Single Sign-on access to the CLARIN-D infrastructure

The single sign-on (SSO) infrastructure enables CLARIN-D users to access electronic resources from several institutions without applying for a large number of individual logins and the need to administer these logins. A single username/password combination, usually provided by the users home institution, makes sure that the scientific community gains access to certain distributed resources while the general public does not.

This is especially useful in the case of data with legal restrictions. These can include privacy issues in the case of experimental data from psycholinguistic experiments or copyright restrictions in the case of corpus and computational linguistics, ancient history, archaeology and other fields of research. In case a CLARIN-D user wants to grant others access to legally restricted resources, the SSO infrastructure will be of great use as well. Even the case where only certain groups in the scientific community are legally allowed to access a resource are handled by the SSO infrastructure. If for example participants in a psycholinguistic experiment agreed to have their data shared with PhD candidates and researchers, but not undergraduate students, the SSO infrastructure can ensure this legal restriction is enforced.

To gain access to resources, the CLARIN-D user's home institution has to maintain an identity provider (IdP) that stores username/password combinations (or other means of authentication information used with smartcards etc.) as well as additional attributes about a user. Most often this will be the Shibboleth software with attribute representation using SAML (security assertion markup language). The set of attributes typically comprises the affiliation status within the institution, email address or an anonymized unique identifier. To learn whether an institution runs an IdP and get their login information, users should ask local IT services.

In case the CLARIN-D user's home institution does not run a SAML IdP and will not be able to do so in the mid term, CLARIN-D has a fallback solution. Users can register with the CLARIN IdP to access resources until their home institution has deployed their own IdP.

Once login information is provided either from a home institution or from the CLARIN IdP fallback solution, resources protected by the SSO infrastructure can be accessed. If the user is not legally allowed to access a resource (e.g. because the user is an undergraduate student while the resource can be viewed only by senior researchers) the hosting institution can deny access even for correct authentifications.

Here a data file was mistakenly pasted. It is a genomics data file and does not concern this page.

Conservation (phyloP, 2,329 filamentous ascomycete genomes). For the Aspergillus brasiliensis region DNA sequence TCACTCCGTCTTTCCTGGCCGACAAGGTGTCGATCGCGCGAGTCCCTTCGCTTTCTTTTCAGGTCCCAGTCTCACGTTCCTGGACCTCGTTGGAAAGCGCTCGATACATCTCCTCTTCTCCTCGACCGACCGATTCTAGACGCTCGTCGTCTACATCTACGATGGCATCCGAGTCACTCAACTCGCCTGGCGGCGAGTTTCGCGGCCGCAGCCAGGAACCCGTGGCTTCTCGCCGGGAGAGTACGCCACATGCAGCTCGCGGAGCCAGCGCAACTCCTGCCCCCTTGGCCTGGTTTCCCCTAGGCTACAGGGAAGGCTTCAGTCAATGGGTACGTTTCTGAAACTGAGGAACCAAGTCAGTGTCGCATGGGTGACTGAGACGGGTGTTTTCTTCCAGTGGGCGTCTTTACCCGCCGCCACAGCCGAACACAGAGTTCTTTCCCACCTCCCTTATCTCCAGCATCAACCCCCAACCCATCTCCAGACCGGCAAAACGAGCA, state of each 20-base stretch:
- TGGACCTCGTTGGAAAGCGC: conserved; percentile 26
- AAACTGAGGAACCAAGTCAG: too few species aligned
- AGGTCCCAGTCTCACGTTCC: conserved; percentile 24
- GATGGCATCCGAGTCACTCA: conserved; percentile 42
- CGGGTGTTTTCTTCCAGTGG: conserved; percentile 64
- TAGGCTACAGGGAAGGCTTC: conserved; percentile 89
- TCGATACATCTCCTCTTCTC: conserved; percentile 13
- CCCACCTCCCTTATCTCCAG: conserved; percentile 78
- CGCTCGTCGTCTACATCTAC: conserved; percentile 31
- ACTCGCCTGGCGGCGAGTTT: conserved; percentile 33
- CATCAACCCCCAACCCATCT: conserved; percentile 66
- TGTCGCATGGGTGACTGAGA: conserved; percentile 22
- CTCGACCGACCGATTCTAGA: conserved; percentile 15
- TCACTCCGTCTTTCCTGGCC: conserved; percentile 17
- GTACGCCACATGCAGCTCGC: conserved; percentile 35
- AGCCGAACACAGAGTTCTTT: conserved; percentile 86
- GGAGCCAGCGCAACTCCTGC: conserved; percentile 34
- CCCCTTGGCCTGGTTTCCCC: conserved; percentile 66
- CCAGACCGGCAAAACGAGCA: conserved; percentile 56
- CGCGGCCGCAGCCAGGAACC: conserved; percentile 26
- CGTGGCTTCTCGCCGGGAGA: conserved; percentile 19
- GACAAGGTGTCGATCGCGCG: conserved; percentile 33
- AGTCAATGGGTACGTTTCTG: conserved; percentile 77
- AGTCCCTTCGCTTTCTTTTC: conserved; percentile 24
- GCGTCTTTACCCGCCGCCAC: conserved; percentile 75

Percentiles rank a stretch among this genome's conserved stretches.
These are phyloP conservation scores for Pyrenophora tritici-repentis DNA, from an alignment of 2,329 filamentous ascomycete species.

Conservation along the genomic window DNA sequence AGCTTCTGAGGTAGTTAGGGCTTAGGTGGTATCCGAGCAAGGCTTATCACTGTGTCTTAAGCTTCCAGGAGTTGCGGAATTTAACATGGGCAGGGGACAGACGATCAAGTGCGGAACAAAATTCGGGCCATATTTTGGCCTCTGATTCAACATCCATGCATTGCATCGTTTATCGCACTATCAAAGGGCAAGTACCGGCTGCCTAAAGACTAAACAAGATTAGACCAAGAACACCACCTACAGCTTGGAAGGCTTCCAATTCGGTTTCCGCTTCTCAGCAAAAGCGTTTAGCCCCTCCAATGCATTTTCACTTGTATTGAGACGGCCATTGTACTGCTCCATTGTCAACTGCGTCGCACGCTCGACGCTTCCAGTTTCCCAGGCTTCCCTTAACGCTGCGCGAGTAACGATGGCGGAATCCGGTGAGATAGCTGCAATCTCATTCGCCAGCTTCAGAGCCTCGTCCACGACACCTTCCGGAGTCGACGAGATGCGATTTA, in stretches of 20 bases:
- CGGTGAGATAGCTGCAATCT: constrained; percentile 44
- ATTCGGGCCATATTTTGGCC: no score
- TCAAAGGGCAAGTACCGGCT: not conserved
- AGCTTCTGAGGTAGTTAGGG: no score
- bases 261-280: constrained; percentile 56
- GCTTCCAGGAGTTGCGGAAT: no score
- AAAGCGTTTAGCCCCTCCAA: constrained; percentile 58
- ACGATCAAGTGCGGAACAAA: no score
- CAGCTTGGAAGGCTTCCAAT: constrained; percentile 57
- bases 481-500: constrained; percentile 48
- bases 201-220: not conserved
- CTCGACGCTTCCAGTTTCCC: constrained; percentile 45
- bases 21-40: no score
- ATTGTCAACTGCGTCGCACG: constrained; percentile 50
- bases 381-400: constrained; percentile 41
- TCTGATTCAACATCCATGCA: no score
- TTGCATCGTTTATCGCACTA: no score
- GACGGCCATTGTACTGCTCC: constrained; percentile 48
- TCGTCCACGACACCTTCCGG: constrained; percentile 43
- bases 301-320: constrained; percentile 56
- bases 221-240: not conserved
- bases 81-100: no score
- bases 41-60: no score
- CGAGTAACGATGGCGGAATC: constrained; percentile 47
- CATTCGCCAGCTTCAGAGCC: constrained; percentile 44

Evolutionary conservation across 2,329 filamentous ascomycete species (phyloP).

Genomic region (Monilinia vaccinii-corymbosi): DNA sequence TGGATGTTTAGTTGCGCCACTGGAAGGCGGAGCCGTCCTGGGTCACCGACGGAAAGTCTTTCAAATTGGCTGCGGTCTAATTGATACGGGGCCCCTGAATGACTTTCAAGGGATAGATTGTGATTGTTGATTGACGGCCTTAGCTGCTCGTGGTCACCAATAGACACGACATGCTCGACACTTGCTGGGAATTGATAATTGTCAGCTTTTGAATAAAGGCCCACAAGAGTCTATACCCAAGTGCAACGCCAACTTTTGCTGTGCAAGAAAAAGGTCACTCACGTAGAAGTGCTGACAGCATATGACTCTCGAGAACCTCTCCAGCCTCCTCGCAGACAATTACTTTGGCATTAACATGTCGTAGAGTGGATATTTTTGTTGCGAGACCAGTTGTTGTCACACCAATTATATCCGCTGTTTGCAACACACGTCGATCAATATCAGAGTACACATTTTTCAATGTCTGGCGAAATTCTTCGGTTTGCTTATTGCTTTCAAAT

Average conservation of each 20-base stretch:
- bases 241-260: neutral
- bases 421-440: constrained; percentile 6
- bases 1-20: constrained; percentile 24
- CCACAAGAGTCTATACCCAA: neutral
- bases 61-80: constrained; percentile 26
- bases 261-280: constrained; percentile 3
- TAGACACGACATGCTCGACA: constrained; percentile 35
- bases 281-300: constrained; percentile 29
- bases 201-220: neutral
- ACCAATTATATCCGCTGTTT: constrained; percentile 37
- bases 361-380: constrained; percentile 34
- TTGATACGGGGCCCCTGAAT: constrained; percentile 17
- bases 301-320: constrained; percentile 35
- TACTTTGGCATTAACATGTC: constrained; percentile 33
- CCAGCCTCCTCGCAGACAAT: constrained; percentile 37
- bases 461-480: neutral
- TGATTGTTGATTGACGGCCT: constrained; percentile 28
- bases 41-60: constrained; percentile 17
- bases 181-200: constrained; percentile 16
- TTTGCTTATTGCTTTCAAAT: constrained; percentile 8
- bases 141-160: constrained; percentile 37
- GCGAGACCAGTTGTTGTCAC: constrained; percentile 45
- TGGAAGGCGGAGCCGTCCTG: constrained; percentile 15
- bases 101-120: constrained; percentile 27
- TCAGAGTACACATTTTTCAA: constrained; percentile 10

To protect resources that are distributed using the SSO infrastructure, the CLARIN-D user's home institution has to run a SAML service provider. A service provider (SP) can be configured according to the conditions which qualify a person to view a resource. These could be their home insitution (e.g. researchers and undergraduates from University A can access the resource, undergraduates from University B cannot), the status within their institution (e.g. undergraduate student, senior researcher), or some other criteria. In the future, access can even be restricted to particular users. To learn whether an institution runs an SP and for steps to protect resources, users should ask their local IT service.

In case the CLARIN-D user's home institution does not run a SAML SP and will not be able to do so in the mid term, CLARIN-D centers can be contacted to explore the possibility of hosting and protecting resources with the server infrastructure they provide.

The IdP and SP of an institution are expected to be part of the SAML federation built by the national research infrastructure organization. In Germany this is the Deutsches Forschungsnetz (DFN) and the DFN-AAI. It might make sense to additionally deploy a discovery service (DS) which assists users in choosing an appropriate IdP. Although the central CLARIN DS can be used a DS at the home instituation will come in handy in case the central service fails or has a malfunction.

Figure 4.1, “Authentication sequence” shows the communication flow running in the background when a user authenticates to access a resource. When a user request a resource from the SP, it responds with a list of accepted IdPs in the form of a DS. The user selects her home institution and authenticates against the home institution's IdP. If the authentication is successful, the IdP tells the SP so and the resource can be accessed (provided the user authorized to use this resource).